Fight Club: a Search for Identity
Chuck Palahniuk’s Fight Club is an anarchic, pessimistic novel that portrays the need for identity in life and Palahniuk explains, through the narrator’s personality disorder, that the desire for meaning is the sole internal motivation of civilization. In the narrator’s speech throughout the novel, Palahniuk describes how a death without identity is the worst possible death. First in Fight Club, and later in Project Mayhem, the character of Tyler Durden shows how the ultimate motivation will come from a person’s necessity to own a place in history. The author explains that the path to finding one’s meaning is not easy, and can in fact develop into a desperate, indecisive struggle, as it does in the narrator’s case. Fight Club shares a modern perspective on the meaning of life, and portrays how desire can influence the lives of men and women throughout the world.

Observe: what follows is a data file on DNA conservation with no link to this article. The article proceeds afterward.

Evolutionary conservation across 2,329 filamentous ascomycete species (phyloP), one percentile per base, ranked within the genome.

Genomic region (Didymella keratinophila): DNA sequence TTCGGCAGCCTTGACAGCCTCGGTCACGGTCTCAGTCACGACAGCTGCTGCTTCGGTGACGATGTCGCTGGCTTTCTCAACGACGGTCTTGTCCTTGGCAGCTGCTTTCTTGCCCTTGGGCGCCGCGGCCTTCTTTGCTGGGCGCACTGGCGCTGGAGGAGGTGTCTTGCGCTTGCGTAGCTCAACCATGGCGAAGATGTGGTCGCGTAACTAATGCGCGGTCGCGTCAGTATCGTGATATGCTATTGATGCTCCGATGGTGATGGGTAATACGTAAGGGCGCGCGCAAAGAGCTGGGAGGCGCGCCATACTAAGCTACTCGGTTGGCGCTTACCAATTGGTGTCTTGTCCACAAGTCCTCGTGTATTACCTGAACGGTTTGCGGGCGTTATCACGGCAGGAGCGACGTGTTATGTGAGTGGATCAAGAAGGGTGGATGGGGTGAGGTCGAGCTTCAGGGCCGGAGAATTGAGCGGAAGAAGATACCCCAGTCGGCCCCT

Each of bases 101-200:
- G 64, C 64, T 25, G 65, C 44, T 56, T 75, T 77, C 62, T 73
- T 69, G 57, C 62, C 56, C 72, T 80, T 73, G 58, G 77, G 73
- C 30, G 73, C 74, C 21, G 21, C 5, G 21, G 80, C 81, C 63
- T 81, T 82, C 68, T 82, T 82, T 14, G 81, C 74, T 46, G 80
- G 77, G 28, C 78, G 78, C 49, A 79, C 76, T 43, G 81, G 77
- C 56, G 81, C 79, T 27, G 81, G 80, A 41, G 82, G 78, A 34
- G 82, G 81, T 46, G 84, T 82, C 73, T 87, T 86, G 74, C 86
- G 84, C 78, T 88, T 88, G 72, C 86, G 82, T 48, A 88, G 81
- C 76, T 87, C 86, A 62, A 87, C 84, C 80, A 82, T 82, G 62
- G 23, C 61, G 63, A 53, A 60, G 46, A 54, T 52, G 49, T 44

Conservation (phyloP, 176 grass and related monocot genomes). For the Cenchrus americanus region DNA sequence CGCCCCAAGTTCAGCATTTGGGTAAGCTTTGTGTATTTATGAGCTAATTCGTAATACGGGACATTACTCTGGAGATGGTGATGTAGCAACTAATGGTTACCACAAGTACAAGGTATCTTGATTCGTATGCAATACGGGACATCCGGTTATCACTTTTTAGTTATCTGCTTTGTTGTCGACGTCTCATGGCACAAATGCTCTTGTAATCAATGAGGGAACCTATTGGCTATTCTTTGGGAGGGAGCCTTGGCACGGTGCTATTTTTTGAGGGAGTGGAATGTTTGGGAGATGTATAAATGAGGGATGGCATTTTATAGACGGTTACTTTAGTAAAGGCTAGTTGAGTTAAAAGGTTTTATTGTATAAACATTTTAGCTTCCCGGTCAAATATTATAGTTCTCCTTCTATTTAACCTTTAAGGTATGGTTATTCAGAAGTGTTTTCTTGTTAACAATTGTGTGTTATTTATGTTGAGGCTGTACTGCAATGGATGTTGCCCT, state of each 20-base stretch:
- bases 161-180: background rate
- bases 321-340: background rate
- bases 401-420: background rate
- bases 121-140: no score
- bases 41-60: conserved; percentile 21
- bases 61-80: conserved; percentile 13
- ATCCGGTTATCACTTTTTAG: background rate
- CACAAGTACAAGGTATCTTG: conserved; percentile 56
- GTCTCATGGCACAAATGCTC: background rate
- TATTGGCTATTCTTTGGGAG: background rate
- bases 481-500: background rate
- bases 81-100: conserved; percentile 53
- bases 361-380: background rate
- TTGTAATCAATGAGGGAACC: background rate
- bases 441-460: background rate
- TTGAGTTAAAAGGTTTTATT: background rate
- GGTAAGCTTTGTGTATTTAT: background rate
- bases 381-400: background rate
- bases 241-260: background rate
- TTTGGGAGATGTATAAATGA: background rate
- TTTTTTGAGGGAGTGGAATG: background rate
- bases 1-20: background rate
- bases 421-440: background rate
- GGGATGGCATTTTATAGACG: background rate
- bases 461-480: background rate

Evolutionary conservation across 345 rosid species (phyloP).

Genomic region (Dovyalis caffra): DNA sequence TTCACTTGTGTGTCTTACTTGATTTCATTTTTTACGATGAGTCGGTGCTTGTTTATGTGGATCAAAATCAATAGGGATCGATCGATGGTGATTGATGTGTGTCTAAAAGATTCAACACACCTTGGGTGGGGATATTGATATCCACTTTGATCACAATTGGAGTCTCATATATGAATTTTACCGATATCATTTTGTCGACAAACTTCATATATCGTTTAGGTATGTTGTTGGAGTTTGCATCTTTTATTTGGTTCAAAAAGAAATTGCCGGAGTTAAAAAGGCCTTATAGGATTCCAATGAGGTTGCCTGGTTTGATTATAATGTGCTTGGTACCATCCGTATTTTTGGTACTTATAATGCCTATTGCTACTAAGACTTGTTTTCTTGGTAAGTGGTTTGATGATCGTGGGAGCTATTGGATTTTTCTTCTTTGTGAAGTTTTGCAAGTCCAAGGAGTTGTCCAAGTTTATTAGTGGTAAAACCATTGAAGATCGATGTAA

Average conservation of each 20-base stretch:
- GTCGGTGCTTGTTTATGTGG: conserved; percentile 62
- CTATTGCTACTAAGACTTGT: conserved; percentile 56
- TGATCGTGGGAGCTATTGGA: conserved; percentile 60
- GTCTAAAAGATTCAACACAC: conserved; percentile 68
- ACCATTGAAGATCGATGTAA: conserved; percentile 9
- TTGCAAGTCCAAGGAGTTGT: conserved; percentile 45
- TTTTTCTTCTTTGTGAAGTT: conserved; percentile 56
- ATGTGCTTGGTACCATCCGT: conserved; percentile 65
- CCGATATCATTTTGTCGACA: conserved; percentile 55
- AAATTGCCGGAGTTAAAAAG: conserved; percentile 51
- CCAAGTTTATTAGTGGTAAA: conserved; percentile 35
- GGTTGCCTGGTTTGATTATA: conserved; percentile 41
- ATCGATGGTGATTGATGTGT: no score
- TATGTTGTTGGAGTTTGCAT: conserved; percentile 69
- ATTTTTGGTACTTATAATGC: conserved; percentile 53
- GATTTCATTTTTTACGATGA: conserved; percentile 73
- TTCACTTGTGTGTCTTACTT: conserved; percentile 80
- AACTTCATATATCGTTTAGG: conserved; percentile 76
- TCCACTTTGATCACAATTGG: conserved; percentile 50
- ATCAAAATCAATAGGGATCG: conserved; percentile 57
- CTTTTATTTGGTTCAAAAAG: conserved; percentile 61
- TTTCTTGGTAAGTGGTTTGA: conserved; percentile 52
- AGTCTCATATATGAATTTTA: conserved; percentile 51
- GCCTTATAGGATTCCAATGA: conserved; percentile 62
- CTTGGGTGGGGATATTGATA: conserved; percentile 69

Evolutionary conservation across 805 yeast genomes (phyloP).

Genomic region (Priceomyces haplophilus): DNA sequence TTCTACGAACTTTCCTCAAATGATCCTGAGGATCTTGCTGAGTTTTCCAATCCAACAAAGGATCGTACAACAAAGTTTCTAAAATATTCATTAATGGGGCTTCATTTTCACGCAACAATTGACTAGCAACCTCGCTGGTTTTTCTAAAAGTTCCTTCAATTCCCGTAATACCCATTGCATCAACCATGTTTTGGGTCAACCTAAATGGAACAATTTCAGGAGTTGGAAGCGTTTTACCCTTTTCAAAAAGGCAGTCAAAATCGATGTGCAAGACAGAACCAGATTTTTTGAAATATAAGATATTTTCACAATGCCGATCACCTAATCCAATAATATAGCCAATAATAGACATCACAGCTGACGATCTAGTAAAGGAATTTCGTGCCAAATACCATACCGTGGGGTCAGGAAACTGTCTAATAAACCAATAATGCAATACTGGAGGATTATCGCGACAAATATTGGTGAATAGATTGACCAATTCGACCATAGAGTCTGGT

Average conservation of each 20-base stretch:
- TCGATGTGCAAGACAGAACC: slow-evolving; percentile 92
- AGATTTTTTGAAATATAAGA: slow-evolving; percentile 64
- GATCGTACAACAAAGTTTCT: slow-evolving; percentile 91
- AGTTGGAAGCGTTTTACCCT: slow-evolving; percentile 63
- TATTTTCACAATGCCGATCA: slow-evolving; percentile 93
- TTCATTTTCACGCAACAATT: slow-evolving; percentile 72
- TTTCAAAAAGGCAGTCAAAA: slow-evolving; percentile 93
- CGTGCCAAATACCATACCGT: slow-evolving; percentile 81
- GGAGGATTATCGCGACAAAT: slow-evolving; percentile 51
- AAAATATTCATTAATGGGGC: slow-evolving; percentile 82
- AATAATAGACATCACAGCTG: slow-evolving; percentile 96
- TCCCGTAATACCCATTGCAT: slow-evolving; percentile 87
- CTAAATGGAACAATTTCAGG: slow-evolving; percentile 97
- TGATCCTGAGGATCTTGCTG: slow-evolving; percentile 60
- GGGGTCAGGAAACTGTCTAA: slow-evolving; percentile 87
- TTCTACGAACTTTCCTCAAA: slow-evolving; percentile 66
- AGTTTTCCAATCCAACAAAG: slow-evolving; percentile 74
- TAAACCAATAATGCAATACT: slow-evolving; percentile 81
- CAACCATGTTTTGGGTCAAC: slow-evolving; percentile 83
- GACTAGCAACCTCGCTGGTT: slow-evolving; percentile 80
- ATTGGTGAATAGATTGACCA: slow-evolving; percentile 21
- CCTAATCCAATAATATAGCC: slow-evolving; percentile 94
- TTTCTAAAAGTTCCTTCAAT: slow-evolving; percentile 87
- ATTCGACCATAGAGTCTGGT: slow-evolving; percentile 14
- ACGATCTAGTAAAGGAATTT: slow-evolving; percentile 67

Palahniuk provides his first perspective on the desire for meaning in life through the narrator’s action. The narrator is living a life with no meaning, and he realizes that a death without identity would be a waste of his time on earth. His insomnia makes this even worse. In the beginning of the book he feels like a space monkey, and states, “You do the little job you...
Join Now to View Premium Content
GradeSaver provides access to 923 study guide PDFs and quizzes, 7303 literature essays, 2071 sample college application essays, 302 lesson plans, and ad-free surfing in this premium content, “Members Only” section of the site! Membership includes a 10% discount on all editing orders.
Already a member? Log in